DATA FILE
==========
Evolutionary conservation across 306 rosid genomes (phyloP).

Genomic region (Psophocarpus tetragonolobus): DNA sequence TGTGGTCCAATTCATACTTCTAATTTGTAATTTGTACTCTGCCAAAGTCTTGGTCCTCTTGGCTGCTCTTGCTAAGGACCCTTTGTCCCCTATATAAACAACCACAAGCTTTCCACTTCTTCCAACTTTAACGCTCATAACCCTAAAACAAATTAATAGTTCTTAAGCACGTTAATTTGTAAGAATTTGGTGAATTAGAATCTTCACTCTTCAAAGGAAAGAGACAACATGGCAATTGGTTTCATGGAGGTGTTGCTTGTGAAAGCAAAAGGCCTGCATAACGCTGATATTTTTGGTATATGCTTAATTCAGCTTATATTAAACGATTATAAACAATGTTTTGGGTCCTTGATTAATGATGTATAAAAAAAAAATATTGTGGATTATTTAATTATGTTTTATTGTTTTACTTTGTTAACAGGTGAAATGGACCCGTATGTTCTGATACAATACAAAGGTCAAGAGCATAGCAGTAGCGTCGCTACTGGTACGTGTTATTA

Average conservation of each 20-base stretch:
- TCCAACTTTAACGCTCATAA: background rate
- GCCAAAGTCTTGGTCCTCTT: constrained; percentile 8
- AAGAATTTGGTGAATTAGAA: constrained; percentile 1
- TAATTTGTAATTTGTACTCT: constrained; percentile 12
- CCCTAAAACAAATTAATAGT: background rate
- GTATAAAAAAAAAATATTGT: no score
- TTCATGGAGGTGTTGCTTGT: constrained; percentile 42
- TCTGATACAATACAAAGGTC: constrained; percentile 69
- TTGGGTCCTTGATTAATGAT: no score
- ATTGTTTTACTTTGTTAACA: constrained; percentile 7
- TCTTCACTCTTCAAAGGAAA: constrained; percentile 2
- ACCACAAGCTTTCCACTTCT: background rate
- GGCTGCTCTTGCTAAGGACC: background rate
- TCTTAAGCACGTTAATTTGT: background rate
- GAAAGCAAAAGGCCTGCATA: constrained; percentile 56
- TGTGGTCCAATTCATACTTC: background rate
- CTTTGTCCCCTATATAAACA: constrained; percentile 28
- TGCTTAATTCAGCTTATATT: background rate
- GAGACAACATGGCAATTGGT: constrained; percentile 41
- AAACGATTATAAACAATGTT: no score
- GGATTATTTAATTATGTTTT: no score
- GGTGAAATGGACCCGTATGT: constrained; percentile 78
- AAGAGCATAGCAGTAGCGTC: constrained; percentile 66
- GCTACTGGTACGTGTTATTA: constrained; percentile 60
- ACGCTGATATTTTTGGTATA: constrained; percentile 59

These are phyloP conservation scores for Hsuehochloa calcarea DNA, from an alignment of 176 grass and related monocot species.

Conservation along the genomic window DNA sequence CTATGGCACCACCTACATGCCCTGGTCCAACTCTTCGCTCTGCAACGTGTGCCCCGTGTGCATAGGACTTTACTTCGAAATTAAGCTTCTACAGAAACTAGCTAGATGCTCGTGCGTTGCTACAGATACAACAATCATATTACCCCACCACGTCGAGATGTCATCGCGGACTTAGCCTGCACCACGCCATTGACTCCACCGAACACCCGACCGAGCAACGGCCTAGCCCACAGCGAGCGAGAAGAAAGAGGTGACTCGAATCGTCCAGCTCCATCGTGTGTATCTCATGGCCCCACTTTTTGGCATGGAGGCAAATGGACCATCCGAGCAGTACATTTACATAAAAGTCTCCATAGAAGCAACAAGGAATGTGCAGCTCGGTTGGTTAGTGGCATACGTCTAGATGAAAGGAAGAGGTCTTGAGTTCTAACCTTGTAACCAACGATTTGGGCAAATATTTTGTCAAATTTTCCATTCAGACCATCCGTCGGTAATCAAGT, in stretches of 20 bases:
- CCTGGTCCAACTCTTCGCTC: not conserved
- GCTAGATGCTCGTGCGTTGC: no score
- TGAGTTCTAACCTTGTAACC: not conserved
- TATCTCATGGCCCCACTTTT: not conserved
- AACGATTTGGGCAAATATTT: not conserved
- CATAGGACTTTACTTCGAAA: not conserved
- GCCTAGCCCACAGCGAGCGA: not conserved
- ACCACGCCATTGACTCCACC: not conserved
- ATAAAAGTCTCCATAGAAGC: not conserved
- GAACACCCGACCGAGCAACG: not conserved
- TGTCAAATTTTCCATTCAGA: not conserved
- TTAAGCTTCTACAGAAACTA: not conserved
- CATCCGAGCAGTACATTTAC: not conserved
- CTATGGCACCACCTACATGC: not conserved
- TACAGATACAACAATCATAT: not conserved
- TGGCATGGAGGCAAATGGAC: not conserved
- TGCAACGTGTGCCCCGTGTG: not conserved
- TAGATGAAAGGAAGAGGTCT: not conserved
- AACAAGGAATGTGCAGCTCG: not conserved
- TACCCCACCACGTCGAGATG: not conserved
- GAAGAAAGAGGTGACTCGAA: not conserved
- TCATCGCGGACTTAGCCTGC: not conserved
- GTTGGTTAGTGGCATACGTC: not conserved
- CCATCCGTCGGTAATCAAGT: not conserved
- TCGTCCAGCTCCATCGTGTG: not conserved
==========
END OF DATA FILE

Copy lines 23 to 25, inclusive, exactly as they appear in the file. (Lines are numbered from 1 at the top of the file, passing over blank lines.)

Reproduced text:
- AAACGATTATAAACAATGTT: no score
- GGATTATTTAATTATGTTTT: no score
- GGTGAAATGGACCCGTATGT: constrained; percentile 78